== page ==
Pasture establishment takes at least 12 months. Good management during this time gets it off to a strong start and helps it persist. A pasture should not be considered successfully established until you have a dense, well tillered sward one year after sowing.
Management of new pastures
The most critical grazing is the first one and should occur as soon as the grass plants do not pull out of the ground. Light grazing promotes grass tillering and growth. Early grazing also benefits slower establishing species, like clover and herbs, allowing light to reach them. Young clover plants are usually smaller, and susceptible to shading.
Monitor new pastures closely for emerging weeds. Weeds compete aggressively with young grass, clovers and herbs, reducing pasture longevity. They should be sprayed early when they are still small and easier to control (typically before or after first grazing). If you do need to spray, make sure the herbicide is safe for other sown species.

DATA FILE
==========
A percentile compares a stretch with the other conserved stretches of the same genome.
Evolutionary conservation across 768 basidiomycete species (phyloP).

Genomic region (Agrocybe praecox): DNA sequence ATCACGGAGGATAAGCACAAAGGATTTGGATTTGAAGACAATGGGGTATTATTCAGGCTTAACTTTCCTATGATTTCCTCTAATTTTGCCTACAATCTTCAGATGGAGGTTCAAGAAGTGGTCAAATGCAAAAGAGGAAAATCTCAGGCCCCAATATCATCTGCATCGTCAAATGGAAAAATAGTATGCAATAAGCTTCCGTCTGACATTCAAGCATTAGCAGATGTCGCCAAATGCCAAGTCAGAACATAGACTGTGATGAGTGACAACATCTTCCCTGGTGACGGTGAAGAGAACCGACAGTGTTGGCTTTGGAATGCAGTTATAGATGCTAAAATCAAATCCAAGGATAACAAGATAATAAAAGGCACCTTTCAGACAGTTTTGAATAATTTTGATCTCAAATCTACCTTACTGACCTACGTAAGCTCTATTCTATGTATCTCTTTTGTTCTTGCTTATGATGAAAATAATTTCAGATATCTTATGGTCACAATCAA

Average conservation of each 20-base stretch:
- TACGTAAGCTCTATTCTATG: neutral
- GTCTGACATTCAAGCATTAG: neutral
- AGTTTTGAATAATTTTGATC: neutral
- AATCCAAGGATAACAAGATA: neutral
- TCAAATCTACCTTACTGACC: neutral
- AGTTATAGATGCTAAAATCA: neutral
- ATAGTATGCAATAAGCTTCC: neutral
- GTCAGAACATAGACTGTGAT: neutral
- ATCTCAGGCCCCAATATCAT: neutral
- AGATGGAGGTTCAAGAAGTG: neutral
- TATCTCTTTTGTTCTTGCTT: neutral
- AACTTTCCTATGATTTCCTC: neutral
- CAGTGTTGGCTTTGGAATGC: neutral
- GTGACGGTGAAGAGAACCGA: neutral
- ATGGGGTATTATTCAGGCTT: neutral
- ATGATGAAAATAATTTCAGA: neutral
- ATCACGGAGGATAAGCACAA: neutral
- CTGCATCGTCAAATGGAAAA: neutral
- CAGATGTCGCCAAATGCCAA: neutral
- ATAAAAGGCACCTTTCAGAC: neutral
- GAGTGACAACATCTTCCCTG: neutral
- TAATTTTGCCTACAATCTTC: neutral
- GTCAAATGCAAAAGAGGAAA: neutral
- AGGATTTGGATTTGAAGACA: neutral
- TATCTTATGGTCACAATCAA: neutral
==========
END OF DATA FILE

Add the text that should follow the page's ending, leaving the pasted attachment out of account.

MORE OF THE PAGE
From the second grazing onwards, new pastures grow rapidly and need frequent grazing. Apply small amounts of nitrogen to boost growth and tillering. Keep pastures relatively short to encourage ryegrass to tiller and prevent shading of clover and herbs. Don't let them get too long (>3500 kg DM/ha), or make silage in the first year.
First winter & summer
Graze new pastures carefully in periods of stress. In wet winters, protect them from treading damage. Otherwise, future DM yield and persistence will be compromised. In dry periods, do not overgraze establishing pasture.